On July 12, the Garden hosted a Green Thumb Workshop called What’s Going on Inside my Bin? Gardeners from all over the city attended this workshop, which was taught by Kathryn an Organics Recovery Coordinator at the NYC Compost Project Hosted by the  Lower East Side Ecology Center.

IMG_5172Kathryn of the NYC Compost Project/LESEC starts off the workshop.

We learned about the different organisms working away at breaking down stuff in a regular open compost pile by looking at the pile as it is currently cooking. We discussed browns and greens and how to get a good mix of both. Kathryn provided a list of uptown/Bronx landscape companies looking for places to drop off wood-chips, which she recommend as the best browns to use in a compost bin. Everyone is running out of browns at this time of year!


in the picture on the right, Ellen is standing (3-4 feet lower) in our much depleted browns/leaf pile, we hope these will last us through to when the 2017 leaves start to fall.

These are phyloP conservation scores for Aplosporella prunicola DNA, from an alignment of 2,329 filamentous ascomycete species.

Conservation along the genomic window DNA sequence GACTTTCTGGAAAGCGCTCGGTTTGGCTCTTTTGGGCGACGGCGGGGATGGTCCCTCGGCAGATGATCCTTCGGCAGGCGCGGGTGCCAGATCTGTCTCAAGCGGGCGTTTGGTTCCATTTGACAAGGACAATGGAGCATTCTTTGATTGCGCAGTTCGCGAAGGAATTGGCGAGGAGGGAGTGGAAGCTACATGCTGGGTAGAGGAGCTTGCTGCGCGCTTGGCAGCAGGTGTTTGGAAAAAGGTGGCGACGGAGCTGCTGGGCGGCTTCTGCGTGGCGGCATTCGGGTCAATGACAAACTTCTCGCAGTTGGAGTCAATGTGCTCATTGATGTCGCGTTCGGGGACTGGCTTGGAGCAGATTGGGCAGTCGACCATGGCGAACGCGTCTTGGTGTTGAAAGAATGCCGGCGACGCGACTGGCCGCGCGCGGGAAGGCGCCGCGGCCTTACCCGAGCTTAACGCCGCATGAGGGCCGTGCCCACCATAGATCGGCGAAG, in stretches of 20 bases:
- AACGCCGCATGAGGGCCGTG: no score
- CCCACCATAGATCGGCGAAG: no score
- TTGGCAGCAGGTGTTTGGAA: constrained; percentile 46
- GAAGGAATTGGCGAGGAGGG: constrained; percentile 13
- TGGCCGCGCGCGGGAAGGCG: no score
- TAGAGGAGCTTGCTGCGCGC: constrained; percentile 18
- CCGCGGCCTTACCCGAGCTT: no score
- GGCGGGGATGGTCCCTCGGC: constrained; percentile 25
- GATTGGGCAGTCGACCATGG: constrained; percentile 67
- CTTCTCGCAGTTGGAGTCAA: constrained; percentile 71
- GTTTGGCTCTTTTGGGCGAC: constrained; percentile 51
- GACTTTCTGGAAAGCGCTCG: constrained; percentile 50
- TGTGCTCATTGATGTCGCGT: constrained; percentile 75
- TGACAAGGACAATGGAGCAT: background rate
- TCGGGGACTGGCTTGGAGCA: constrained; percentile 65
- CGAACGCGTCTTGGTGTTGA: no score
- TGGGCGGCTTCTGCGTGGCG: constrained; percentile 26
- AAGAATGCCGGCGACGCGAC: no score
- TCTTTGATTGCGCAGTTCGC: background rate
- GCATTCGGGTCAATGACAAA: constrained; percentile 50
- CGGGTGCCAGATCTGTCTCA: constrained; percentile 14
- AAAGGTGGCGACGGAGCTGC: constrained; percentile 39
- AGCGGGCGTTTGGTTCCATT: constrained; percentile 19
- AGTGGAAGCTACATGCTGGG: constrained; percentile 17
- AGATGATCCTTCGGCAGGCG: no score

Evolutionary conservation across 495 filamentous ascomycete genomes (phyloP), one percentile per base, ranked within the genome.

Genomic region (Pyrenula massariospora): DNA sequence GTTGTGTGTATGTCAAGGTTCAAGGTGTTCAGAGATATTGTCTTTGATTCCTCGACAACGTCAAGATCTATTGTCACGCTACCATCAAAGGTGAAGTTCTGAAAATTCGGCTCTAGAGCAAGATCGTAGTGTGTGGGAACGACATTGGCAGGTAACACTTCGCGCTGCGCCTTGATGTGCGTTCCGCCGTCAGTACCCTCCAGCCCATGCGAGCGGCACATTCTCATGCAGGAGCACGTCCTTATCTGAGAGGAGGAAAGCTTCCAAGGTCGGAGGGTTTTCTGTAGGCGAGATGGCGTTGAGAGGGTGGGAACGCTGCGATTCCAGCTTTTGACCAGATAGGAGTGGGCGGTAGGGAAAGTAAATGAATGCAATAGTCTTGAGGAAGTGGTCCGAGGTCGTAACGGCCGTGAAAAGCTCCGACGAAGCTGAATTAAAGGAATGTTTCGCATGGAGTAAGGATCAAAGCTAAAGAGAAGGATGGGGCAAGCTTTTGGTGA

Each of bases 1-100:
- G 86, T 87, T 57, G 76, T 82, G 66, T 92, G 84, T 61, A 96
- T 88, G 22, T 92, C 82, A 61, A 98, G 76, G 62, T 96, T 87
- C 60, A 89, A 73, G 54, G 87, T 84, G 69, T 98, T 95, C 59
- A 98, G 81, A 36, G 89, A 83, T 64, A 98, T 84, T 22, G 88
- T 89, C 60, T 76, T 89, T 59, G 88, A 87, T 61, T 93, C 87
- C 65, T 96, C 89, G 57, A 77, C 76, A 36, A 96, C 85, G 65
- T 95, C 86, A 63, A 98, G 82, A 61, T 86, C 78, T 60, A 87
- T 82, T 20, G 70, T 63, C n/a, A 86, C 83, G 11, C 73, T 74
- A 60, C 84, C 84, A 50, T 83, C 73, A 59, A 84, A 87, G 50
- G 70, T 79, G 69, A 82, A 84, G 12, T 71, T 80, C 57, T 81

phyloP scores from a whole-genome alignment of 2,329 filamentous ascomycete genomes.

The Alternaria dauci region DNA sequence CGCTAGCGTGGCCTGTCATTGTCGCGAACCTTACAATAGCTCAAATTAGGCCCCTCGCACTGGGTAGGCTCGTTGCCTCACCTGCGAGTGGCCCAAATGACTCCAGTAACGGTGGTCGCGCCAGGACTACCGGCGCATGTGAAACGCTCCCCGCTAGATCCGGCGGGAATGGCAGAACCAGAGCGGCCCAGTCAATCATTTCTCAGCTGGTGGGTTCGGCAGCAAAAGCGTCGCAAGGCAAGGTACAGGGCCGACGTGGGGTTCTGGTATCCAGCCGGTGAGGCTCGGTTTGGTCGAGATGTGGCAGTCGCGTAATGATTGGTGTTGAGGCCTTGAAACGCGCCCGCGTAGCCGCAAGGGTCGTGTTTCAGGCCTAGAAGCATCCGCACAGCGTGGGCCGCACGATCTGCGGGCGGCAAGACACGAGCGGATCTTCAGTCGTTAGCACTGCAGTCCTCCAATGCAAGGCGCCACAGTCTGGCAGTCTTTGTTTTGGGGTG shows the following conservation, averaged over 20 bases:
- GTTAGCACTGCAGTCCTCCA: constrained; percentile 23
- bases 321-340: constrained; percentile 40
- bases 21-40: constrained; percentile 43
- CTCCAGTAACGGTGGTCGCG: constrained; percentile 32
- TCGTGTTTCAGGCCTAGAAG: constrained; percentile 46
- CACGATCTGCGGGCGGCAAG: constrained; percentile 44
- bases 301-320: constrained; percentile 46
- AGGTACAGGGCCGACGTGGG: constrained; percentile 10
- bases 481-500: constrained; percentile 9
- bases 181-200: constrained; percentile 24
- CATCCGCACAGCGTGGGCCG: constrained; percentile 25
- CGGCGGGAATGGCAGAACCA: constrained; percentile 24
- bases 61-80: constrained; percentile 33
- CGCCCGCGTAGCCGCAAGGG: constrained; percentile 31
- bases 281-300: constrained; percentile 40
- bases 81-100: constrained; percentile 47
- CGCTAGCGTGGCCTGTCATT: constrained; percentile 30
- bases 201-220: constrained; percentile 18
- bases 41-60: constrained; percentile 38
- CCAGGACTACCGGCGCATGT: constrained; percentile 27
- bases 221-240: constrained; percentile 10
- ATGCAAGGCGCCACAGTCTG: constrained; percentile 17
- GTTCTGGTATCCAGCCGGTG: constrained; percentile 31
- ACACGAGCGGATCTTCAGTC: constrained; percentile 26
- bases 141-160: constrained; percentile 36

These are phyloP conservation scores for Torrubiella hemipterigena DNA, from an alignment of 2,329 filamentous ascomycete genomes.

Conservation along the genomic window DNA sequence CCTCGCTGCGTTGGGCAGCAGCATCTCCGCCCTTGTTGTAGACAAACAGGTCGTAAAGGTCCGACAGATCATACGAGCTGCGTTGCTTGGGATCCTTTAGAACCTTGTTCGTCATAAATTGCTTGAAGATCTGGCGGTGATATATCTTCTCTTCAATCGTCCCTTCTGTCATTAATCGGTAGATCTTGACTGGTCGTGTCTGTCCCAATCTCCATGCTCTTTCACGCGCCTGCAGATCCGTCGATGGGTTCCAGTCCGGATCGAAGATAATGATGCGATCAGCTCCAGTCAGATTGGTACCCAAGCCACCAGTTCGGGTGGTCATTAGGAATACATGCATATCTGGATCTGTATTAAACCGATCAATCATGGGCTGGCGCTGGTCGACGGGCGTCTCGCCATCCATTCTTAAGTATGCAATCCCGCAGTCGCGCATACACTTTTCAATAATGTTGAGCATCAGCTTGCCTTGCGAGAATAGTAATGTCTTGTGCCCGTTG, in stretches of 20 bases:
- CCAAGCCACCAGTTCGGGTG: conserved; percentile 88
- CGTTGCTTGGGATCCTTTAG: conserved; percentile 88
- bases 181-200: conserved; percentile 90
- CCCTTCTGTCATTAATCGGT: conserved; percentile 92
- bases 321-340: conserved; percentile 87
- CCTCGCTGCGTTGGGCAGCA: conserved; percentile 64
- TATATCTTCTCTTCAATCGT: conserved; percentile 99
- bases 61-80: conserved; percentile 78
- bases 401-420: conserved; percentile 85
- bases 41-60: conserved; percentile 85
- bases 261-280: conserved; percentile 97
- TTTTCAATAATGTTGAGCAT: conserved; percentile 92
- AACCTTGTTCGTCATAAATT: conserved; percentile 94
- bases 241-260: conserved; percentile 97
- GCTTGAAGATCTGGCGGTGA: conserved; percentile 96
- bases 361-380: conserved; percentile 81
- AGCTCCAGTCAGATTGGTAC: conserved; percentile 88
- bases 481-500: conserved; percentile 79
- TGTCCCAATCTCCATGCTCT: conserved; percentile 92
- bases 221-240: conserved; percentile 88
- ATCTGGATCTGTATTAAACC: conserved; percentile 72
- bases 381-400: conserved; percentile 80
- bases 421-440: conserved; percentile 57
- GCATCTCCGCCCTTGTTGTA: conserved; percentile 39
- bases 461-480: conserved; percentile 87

We also discussed the garden’s outdoor worm bin, and briefly mentioned the Bokashi Food Fermentation method. The finished product really helps to heat up our garden’s compost. Here’s a blog post on Bokashi made into a handout we gave out at this workshop. We also discussed the best tools for building and maintaining a successful pile.

IMG_5189Kathryn, demonstrating how the Compost Crank works. This can be purchased [$35-$45] through the NYC Compost Project/LESEC and other NYC Compost Project locations

We posted earlier about how how many organics we keep out of the waste stream, and about our hot pile, so come by the garden and contribute your compostables to the cause! And this is not the first compost workshop taught in the garden, but it was definitely the most successful and best attended.

Thanks to Mara Gittleman, Outreach Coordinator for GreenThumb (who took the pictures above) and Kathryn Robling  of the NYC Compost Project/Lower East Side Ecology Center for making this happen. Looking forward to composting with you again soon!

P.S: Here’s a picture of the handout of who will drop off free woodchips in the Bronx (presumably uptown too).

Bronx woodchips